Wednesday, 30 April 2014

Wael Zuaiter: Unknown, April 30, 2014 ****

By Jesse Cox. Creative Nonfiction
Theatre Works, until May 11, 2014
Reviewer: Kate Herbert
Review also published in Herald Sun onlin on Thurs May 1, 2014 and later in print. KH
Jesse Cox, pic Sarah Walker

During Wael Zuaiter: Unknown, Jesse Cox tells a poignant love story about his great-aunt while simultaneously, and almost by stealth, informing the audience about the Palestinian-Israeli conflict.

Seated alone at a desk on stage, Cox speaks gently, intimately but directly as he weaves a complex narrative about his great-aunt, Janet Venn-Brown’s relationship with her fiance, Wael Zuaiter, a Palestinian intellectual and translator who was murdered in Rome in October 1972.

Amongst episodes of the burgeoning love story between Wael and Janet, Cox threads the mythical, romantic tale of Sheherezade and The 1001 Nights.

The compelling beauty of Cox’s narrative is elevated by remarkable projections that shift from Aldous Massie’s vividly colourful paintings of Sheherezade to Matt Huynh’s grim, painterly, black-and-white images that depict Wael’s life.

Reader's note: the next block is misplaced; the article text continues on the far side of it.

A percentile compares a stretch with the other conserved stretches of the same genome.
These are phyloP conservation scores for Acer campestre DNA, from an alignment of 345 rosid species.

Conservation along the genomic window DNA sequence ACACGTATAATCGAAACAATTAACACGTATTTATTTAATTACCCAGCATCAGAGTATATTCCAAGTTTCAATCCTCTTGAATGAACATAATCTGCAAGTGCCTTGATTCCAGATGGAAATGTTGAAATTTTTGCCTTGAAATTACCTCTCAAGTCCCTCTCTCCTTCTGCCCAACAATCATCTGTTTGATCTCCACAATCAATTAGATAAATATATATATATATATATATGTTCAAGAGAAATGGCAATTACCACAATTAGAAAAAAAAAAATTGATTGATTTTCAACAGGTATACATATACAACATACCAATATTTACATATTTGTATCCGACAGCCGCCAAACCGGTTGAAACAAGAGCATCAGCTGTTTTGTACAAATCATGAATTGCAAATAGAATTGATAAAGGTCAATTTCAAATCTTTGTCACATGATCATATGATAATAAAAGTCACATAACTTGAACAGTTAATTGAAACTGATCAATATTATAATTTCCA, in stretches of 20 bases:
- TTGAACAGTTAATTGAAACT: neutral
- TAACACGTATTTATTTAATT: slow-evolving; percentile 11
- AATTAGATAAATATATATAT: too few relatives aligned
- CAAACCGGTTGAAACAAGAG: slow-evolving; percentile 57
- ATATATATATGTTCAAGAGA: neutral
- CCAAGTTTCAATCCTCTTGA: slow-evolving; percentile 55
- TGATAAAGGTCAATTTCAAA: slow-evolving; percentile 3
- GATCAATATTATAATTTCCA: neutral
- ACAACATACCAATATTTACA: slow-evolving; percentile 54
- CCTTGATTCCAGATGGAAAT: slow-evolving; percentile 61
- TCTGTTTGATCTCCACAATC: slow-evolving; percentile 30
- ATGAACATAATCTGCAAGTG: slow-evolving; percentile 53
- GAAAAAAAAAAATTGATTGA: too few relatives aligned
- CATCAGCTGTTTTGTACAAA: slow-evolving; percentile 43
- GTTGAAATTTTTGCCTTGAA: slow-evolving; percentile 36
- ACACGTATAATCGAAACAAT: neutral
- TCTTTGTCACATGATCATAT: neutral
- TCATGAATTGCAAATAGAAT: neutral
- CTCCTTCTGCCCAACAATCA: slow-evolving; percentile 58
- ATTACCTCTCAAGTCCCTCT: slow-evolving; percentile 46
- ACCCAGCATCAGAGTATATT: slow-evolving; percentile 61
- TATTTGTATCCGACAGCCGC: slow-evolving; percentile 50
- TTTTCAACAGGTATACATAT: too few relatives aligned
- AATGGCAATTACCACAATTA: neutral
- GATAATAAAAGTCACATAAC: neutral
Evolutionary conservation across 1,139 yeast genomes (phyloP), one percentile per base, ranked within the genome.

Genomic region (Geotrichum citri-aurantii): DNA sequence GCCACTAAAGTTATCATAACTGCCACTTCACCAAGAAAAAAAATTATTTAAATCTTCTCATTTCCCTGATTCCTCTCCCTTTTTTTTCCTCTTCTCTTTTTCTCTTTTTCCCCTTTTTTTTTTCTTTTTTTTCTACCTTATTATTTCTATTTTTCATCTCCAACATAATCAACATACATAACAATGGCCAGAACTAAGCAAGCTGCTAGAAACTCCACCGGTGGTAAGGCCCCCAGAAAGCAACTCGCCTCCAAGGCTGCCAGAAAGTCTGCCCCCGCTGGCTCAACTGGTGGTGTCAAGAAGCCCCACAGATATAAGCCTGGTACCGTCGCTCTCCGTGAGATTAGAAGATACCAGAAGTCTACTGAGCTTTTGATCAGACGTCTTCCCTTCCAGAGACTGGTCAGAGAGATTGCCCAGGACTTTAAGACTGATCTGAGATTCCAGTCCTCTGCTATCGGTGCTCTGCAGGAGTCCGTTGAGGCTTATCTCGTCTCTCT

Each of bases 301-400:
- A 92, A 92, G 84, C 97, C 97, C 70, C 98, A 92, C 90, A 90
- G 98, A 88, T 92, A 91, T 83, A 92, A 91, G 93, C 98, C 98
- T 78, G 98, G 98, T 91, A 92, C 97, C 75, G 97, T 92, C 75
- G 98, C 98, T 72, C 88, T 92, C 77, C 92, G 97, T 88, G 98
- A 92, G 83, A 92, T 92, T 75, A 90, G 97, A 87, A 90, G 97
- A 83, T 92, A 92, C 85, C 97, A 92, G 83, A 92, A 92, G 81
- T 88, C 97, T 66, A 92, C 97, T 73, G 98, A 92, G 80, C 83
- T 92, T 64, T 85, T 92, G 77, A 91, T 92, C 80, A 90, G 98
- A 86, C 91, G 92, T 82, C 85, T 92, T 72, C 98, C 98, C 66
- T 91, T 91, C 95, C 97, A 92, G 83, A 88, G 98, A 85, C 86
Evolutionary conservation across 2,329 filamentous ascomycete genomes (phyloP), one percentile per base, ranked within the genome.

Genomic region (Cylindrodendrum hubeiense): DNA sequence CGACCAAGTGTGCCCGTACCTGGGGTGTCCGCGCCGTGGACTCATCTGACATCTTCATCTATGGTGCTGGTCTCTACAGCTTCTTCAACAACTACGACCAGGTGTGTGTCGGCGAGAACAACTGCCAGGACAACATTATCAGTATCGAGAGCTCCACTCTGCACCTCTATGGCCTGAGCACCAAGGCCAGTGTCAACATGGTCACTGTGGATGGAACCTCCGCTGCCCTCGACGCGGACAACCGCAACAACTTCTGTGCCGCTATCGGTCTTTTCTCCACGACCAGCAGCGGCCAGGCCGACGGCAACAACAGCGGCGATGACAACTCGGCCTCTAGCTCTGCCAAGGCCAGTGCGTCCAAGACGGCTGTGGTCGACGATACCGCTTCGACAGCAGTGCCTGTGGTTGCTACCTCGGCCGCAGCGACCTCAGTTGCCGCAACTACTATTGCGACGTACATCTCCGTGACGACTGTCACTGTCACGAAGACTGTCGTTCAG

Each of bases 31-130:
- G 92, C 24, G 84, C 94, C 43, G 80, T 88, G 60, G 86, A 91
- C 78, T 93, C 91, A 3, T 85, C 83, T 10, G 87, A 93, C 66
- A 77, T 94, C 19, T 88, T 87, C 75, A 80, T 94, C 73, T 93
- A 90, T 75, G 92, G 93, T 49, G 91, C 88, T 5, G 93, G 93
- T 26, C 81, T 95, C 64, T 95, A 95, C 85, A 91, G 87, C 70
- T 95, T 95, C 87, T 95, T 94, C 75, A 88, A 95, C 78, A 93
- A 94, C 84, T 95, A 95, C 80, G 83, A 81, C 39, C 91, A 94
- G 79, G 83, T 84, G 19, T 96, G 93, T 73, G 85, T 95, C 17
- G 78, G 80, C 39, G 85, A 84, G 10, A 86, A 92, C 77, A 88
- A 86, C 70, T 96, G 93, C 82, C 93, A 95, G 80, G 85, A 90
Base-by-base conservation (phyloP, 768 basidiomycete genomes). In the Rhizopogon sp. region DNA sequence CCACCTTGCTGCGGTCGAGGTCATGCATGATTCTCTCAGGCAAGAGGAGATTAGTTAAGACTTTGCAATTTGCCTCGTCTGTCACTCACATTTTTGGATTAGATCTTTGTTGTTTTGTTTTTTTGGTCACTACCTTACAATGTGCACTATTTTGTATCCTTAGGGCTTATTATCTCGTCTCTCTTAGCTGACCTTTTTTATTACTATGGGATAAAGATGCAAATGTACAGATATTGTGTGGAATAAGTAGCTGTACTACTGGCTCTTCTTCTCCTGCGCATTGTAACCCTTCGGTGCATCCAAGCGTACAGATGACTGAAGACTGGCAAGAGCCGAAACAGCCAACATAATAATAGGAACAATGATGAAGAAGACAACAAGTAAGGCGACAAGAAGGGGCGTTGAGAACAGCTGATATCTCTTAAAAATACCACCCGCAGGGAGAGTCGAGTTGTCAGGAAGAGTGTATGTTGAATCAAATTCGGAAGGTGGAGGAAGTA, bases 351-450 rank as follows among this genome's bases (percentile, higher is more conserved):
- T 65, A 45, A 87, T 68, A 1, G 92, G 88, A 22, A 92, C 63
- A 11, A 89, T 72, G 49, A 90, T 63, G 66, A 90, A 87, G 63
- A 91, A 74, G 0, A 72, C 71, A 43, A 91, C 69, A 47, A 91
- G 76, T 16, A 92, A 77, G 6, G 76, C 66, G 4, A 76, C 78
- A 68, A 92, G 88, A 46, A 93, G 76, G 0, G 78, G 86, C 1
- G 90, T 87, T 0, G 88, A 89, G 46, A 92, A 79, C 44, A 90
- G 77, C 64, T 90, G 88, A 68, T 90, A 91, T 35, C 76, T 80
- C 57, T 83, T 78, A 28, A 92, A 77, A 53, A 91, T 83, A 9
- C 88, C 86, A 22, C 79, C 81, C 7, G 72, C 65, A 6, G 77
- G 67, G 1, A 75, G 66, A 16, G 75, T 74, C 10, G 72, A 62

Composer, Joff Bush, who is also on stage, provides evocative music to accompany the stories and imagery.

Despite Cox’s cool stillness and soothing, almost meditative tone and delivery, there is a sense of impending doom as he recounts tales of Janet and Wael’s life together and apart.

Cox structures the show cunningly, telling their story out of chronology so that we slowly piece together Wael’s character: his love of opera, his move to Rome to immerse himself in culture, his facility for languages, impracticality and his desire for a peaceful co-existence of Israelis and Palestinians.

Inserted between Cox’s own engaging, direct-to-audience storytelling are swift explanations of the origins of the state of Israel, the 6-Day War, the murder of Israeli athletes at the 1972 Munich Olympics, the evolution of Israel’s Mossad and of the Black September terrorists.

And then we hear Janet herself, whose recorded voice sounds aged (she is 90), vulnerable and sad as she relates her version of events leading up to October 1972 and stories of her life as a painter in Rome.

Wael Zuaiter: Unknown will lull you into a romantic daze then gently tilt you into reality with disturbing stories of loss, war and terror.

By Kate Herbert

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